I’m no longer afraid of the “F” word…..I’m inspired by it.

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10 Responses

  1. Holly says:

    This is so good, Alison.

    It was a privilege to stand by you in the line.

  2. Alison says:

    You too Holly. I’ll walk through rain and hail with you anytime.

  3. that is dont have to be afraid of the f word. i support women feminists a hundred percent and i feel tthat women should be aloud to hold the priesthood.Gods priesthood is everyones priesthood which is for men and women. the church in past pratice has been progessive and changing and should continue to evolve and change.i will help you in any way to make change in the church. i have no fear as the church to me is not my eternal salvatiion.all men and women are created in the eyes of God equally anf this matruarchy authortiarianusm of men being superior then women has to stop.women are not inferior to men at.all
    women should beable to hold the priesthood and serve the lord at any capacity since there are wonen pastors and reverands and priests in other christian denominations.the swedenborgian church is a excellent excample of having women ordained pastors.look at joyce meyers ministry

  4. ed says:

    Until reading your experience I have failed to understand the necessity of the word ‘feminism’ – why should we use a word that applies to half of us instead of another (like humanism) that applies to all – was/is my attitude?

    As long as there exists a bus, people of the female variety, if they (foolishly?) choose to ride it, ought to be able (like their male counterparts) to select to sit where they want.

    Hmm, is that feminism or humanism, still not totally sure, but I’ll continue to think about it. Should I be hopeful that one day the word ‘feminist’ is no longer needed?

  5. chanson says:

    Beautiful and inspiring story! I wish I could have been there to stand by you and Holly and the rest!

    I am disappointed by that dishonest and polarizing PR statement by the CoJCoL-dS. And I’m surprised to find myself feeling disappointed by this one, but it’s even lower than I expected them to sink.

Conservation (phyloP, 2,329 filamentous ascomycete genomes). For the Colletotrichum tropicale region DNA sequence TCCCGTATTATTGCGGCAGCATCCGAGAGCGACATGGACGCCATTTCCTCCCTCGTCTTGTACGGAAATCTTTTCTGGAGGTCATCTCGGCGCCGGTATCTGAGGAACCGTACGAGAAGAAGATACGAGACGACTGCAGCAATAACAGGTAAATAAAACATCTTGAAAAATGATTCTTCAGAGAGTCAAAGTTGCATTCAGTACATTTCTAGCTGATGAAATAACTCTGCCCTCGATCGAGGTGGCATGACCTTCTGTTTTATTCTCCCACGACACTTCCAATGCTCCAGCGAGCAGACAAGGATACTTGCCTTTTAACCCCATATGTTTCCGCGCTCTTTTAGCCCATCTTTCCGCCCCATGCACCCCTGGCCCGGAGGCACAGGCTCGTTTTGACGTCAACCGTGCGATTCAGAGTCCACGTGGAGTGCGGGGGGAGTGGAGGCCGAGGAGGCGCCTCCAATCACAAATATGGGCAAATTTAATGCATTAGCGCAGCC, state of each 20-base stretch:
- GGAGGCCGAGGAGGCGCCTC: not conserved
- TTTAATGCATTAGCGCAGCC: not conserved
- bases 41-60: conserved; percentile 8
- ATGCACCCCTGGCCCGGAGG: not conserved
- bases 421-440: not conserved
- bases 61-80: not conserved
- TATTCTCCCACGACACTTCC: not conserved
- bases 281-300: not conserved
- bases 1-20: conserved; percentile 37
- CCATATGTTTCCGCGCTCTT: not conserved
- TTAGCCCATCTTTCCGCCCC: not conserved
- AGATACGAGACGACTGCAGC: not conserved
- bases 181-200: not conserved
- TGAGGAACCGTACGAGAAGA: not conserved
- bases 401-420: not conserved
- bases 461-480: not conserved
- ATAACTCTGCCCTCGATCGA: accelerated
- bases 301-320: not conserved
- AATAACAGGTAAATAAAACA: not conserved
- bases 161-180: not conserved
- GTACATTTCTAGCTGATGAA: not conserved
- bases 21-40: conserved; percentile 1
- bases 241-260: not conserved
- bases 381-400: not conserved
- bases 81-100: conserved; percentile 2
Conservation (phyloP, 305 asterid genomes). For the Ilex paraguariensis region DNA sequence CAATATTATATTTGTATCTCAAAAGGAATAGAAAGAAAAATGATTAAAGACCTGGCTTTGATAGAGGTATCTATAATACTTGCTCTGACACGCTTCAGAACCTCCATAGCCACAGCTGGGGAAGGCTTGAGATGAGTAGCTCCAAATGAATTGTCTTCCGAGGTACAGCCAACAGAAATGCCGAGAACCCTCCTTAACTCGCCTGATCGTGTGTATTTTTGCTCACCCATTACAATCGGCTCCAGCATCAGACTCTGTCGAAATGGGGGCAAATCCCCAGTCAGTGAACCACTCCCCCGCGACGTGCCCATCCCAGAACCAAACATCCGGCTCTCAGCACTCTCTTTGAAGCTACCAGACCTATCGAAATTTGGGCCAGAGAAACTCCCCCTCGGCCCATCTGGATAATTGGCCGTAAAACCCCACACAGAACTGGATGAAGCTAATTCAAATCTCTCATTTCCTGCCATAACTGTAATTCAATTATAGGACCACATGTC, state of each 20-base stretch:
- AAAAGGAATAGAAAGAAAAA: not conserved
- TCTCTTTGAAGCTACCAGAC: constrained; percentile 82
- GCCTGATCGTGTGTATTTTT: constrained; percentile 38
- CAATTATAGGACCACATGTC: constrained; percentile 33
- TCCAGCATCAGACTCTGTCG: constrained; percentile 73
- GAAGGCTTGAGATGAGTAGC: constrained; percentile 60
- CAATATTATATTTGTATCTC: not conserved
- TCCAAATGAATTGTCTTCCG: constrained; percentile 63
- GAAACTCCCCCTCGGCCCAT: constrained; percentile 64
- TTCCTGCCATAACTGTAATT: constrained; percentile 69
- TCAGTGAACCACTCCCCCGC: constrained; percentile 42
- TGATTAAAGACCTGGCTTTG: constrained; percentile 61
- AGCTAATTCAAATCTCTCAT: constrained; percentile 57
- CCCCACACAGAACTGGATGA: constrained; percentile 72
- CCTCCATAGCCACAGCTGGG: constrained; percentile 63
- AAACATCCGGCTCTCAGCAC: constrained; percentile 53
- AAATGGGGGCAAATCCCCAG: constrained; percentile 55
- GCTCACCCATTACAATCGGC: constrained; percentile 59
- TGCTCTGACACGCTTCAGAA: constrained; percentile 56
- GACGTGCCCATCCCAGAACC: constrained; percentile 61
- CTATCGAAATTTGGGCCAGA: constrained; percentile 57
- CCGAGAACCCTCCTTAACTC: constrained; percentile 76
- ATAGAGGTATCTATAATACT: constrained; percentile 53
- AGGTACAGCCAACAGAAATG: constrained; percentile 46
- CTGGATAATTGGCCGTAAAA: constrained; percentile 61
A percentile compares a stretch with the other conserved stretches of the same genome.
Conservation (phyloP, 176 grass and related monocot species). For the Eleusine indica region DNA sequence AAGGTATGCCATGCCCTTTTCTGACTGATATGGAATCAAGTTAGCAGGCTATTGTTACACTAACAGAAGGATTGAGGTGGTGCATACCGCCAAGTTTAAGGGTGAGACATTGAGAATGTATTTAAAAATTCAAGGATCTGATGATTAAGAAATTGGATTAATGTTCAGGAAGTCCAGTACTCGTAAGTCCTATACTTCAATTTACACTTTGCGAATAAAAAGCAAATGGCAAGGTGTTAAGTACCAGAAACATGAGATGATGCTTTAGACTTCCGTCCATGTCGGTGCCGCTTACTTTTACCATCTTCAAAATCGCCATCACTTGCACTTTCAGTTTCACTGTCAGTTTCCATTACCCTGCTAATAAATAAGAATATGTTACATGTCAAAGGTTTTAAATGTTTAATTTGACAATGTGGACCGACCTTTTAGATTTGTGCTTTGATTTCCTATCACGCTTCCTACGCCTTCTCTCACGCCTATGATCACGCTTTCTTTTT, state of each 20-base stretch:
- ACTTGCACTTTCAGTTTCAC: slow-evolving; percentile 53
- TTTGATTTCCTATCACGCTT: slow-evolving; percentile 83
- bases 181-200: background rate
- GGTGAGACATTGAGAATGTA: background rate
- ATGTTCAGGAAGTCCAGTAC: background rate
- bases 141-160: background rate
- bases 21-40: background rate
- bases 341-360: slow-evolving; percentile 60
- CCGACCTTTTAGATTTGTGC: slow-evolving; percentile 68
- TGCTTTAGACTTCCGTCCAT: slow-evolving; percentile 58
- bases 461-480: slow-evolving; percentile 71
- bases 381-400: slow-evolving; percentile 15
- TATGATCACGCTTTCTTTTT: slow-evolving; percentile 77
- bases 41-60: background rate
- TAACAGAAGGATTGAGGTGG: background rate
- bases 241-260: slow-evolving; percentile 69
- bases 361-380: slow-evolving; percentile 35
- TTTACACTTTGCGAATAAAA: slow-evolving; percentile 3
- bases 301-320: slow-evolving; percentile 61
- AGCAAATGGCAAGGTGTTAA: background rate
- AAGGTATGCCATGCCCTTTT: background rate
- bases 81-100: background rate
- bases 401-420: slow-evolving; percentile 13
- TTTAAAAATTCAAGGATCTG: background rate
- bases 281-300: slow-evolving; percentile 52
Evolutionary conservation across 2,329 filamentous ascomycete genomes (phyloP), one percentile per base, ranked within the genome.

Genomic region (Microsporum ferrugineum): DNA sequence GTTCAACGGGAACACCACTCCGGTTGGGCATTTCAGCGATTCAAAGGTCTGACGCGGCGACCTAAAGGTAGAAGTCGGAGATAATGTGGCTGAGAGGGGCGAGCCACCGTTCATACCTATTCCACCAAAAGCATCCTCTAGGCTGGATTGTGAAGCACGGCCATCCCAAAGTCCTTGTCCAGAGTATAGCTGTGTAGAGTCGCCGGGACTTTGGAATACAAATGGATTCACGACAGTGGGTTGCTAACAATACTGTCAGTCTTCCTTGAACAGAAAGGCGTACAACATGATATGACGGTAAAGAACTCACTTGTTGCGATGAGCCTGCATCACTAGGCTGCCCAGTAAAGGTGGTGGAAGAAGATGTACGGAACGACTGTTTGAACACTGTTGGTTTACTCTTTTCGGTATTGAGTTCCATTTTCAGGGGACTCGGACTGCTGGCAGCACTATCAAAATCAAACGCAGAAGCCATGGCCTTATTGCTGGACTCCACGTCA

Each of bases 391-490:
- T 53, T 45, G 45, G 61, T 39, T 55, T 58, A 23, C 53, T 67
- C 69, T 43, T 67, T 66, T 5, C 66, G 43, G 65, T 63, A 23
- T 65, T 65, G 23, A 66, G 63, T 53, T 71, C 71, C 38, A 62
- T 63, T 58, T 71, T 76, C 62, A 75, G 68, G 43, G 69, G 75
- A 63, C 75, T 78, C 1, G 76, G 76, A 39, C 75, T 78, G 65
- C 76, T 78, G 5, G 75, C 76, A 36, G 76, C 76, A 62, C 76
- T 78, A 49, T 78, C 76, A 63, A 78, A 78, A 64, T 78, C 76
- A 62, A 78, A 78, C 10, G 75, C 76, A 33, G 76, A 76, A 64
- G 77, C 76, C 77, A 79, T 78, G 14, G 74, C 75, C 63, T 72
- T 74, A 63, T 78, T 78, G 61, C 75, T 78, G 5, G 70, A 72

6. Just Jill says:

    I’m happy the event went well. I think the ‘Ordain Women’ movement is raising important issues. I send my best wishes and as much positive energy as I can muster their way.

    I was uplifted by your experience. Seems like you felt buoyed up and supported by the encounters you had. I’m glad that positive feelings were there; it proves that, as you said, important conversations are taking place. Good for you for finding your feminist side.

    That being said; I remain a pessimistic supporter of the movement. It seems the vast majority of active church members have entrenched and are linking arms to stand against these brave women and men who are speaking their minds and hearts.

    My first emotion is anger; I get so frustrated and angry to see the cycle of abuse and mind control that happens over and over in the church. Then my heart gets heavy and I feel empathy and pain right along with these women. Then I feel relief that I no longer belong to, or believe in, an organization that is so false and so controlling.

    I can’t completely jump on the band wagon and join these women and men in their effort to make positive change. But from the sidelines I watch and cheer their efforts. At the very least they shine a light on one of the many ‘isms’ that exist in the Mormon Church.

  7. Alan says:

    I’m curious, what led your son to recommend Friedan’s book to you? (I ask, because when I was 20, I routinely wanted/pushed my mother to be more feminist, but had to come to terms with her belief that the Church is fine as it is.)

  8. Alison says:

    Alan – My son is a voracious reader and has read a number of things regarding feminism. He is quite opened minded and felt like it would be a book I would really enjoy and relate to…..he was right! What was cool was I helped him move from Portland and he and I listened to a portion of it together in the car while we drove. He asked me questions and we had a great discussions. One of those super cool Mom experiences.

  9. Alison says:

    Chanson – I wish you could have been there too. It was a pretty interesting experience. I’m surprised by the church statement in that it is just so blatantly a misrepresentation of what occurred. What’s fascinating is that since there was not a lot of media it’s their word against all of our stories. We know who the members will listen to and believe which is sad. They know that too. 🙁

  10. Alison says:

    Just Jill

    I can relate to all you expressed! So many emotions about the whole thing.